Alan Mittelstaedt sent his freelancers the news LAO reported yesterday — that he was canned by CityBeat. Under the subject line "Fired--again!," it contains the details that he got the word in the alley behind the CityBeat offices on Wilshire [the historically designated Stiles O. Clements-designed Security Bank building near La Brea - ed.] and that many CityBeat cover stories are written by college interns. He also includes praise for the previously fired CityBeat editor who hired him, Steve Appleford.
Dear Writers, Advisers, Friends and Others:
Thank you all for your wonderful work during a wild, crazy and often rewarding ride that began for me at CityBeat last July 17.
When the scrappy paper is relaunched in its new and fresh orbit June 12, I will not be on board. Rebecca gave me the bad news Friday during a cigarette break in the alley outside our Wilshire Boulevard office; in this case, it was the executioner who smoked while I watched the standing-room-only 720 bus and wondered when and where I'll get another chance to slam Henry Waxman. By the way, Rebecca handled my firing with grace. She said her decision had nothing to do with my work, which she praised, and she asked me to continue writing L.A. Sniper, which I see as only a remote possibility at CityBeat.
Continued after the jump. Rebecca is CityBeat's acting editor, Rebecca Schoenkopf.
For you writers, I encourage you to remain part of the show and to help in any way you can. Rebecca faces the unenviable job of taming and talking sense to a local branch of the same unrelenting, misguided capitalist forces threatening journalism everywhere.
But this note is about you and me and our sky-high goals and modest accomplishments doing journalism that matters, without regard to what should be the irrelevant trio of bottom lines, advertisers and the whims of publishing company owners.
A special place in my heart and mind will always be there for CityBeat's founding editor Steve Appleford, who hired me and set me loose to try to turn this town upside down. Steve is a wise man and a smart editor with the demeanor of a saint; yes, he and I are very different. But we embraced the same mission: CityBeat must pursue week after week the duplicitous, self-serving politicians who too often put their own interests ahead of the public's, and spotlight those community leaders who are fighting to improve Los Angeles. We made our top priorities transportation, air quality and increased coverage of city and county government. We were outstaffed by the dailies, but we still carved out a spot to be heard above the rest. On good weeks, we had an additional full page for news and produced cover packages on the subway, the mayor and city politics.
In our 10 months working together, we achieved some measure of success in large part because of the untiring efforts of a legion of excellent interns and outstanding freelancers and columnists.
The entire world should know that interns wrote some of our best cover stories. Greg Katz, now a staff writer at the Daily Journal, wrote terrific pieces on the misguided forces out to derail the Expo Line, and kept the heat on City Hall with a slew of report cards and full-page 3rd Degree interviews. Ashley Archibald took L.A. Unified to task for destroying an Echo Park neighborhood to make room for an unneeded school. Matt Mundy examined the gaping holes in the county's general relief system. Hanna Ingber Win came to the defense of innocent people snared by offensive sex offender notification laws. Emma Gallegos took a hard look at the mayor's promises to clean up the ports. This solid journalism brought attention to important issues. We even explored the evils of Proposition 13 in a cover package out together by that Katz fellow. (Forgive me for listing only some of our projects.)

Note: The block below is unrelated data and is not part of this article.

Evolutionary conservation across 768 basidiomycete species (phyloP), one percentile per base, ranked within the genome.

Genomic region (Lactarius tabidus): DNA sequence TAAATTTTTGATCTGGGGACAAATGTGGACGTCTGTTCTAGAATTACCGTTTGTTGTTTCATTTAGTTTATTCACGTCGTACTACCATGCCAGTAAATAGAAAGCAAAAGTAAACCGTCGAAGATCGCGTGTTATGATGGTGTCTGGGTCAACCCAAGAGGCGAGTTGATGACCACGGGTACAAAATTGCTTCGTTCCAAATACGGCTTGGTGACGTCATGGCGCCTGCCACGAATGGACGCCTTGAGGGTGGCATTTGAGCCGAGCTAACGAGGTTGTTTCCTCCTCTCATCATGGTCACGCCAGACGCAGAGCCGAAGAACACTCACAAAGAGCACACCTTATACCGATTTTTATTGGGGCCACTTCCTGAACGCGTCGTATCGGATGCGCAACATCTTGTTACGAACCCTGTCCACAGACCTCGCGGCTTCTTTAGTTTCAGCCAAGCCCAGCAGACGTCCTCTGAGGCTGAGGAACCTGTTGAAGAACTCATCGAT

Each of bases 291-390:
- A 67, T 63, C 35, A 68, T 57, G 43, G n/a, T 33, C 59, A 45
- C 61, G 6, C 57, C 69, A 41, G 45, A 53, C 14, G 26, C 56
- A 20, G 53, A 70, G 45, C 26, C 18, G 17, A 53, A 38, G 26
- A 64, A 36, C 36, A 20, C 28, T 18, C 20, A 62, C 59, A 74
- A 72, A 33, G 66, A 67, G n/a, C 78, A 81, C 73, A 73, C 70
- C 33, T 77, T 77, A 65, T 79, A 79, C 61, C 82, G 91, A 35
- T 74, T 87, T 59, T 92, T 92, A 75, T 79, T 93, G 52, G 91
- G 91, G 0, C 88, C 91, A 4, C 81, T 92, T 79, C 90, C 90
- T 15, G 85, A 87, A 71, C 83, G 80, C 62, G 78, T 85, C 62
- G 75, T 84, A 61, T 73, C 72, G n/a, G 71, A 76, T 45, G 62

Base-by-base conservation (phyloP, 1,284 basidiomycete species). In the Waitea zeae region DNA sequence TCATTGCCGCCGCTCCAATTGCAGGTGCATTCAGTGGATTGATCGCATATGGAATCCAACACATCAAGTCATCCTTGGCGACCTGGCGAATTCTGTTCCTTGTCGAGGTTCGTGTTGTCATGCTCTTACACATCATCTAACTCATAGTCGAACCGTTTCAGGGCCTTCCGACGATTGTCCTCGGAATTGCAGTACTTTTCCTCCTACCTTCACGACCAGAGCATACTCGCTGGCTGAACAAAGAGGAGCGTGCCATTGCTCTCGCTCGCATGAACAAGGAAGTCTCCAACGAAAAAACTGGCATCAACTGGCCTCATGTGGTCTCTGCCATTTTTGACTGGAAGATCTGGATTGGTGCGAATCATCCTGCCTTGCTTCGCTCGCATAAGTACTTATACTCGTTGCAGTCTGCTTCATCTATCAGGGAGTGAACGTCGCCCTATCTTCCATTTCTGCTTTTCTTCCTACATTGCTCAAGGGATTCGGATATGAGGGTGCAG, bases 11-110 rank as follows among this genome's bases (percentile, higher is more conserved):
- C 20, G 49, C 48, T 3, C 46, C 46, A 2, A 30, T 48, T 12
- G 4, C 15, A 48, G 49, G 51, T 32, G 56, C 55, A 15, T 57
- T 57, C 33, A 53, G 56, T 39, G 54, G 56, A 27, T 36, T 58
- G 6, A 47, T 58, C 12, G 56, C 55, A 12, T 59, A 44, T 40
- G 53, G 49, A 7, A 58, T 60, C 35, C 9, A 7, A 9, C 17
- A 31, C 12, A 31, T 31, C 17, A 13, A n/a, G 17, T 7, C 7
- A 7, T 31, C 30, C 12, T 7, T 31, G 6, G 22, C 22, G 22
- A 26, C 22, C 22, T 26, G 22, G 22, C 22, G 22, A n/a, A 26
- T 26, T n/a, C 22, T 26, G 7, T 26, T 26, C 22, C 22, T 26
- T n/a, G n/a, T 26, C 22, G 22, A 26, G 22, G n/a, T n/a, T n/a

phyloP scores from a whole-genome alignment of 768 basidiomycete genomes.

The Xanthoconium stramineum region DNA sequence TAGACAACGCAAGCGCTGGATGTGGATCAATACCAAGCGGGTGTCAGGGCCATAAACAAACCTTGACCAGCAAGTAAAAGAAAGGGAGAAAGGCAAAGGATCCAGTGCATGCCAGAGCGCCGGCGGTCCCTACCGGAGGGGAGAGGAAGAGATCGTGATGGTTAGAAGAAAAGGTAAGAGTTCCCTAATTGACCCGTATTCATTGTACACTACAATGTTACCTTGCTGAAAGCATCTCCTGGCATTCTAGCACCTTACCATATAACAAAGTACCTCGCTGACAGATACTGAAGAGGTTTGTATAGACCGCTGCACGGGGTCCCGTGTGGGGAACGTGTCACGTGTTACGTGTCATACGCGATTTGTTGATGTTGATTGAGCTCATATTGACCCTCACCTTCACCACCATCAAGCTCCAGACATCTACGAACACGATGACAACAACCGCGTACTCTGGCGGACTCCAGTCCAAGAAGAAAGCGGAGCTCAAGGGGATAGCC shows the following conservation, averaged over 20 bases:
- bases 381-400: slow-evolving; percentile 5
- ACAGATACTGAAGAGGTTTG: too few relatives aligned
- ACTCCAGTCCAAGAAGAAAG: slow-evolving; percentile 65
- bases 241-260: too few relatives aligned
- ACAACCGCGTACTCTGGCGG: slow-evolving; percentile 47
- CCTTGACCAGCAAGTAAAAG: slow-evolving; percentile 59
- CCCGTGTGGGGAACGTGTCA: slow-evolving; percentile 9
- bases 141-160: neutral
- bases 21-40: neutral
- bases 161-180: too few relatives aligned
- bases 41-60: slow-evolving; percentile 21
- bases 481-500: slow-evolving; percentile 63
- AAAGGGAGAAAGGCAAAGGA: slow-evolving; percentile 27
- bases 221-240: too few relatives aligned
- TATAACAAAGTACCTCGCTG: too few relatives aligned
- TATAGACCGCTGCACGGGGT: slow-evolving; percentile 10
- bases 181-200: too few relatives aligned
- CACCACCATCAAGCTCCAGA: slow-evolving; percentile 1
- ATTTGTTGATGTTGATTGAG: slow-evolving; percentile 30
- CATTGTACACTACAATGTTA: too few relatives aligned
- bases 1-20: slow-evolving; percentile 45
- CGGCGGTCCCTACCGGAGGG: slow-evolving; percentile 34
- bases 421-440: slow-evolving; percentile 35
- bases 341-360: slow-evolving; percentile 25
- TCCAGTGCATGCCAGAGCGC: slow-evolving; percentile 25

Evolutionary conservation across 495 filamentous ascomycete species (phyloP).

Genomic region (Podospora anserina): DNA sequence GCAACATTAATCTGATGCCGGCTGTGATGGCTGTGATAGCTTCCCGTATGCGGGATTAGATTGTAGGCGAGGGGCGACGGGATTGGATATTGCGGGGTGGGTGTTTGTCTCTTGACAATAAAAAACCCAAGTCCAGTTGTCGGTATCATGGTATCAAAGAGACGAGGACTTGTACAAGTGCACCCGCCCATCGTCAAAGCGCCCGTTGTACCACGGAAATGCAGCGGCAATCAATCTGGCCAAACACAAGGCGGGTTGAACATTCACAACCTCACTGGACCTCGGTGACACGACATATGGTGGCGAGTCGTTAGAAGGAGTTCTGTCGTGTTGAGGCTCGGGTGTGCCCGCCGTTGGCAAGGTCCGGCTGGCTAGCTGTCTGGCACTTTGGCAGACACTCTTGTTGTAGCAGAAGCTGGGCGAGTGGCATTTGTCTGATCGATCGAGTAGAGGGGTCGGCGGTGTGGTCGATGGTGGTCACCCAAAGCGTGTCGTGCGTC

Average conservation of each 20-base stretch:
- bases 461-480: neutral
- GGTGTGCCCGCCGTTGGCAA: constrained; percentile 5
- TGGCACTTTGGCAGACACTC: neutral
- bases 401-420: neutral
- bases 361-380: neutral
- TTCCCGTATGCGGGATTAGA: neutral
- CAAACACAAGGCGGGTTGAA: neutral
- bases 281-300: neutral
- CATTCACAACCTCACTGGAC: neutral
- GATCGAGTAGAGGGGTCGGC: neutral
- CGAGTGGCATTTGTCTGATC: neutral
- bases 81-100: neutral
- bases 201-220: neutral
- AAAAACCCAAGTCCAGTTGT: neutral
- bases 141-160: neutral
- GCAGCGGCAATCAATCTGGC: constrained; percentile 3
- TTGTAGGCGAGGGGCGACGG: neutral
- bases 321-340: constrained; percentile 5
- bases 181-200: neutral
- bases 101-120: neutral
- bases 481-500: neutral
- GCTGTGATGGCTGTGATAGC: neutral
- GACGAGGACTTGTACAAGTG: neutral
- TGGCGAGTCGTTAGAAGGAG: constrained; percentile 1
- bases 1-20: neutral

Our immensely talented interns from UCLA, USC, Cal State Fullerton and elsewhere produced the same level of top-notch work as some of the veteran freelancers who wrote powerful cover stories. Jeffrey Anderson put D.A. Steve Cooley under the microscope for failing to nail the bad guys running amok in the troubled vortex of corrupt Southeast L.A. Cities. Annette Stark broke new ground with her examination of gang and race-related violence. Environmental guru Bill Kelly wrote one of the first stories exposing the fallacy of ethanol as a successful gasoline substitute. And columnist Andrew Gumbel, already a mainstay at the paper when I arrived, continued with his superb analysis on local and national topics.
Our work remains unfinished. The mission that Appleford and I talked about for two hours last July, and continued to strategize about on the day of his unceremonious firing in March, must not be set adrift by a downturn in the advertising market or unmet financial goals. Our hard-hitting journalism about the failings and deceptions throughout the halls of power must continue somehow, somewhere.
Enough of this. Now is a good time to pause and look back over the the past and celebrate. Please set aside Saturday night, June 7 and show up for "Al's Semi-Annual Fired Party." It will be at my house. Details to come. And, of course, David Nahai and his family are invited. (For help deciphering the Nahai reference, see this week's L.A. Sniper: "The DWP's King,"
Thanks for everything,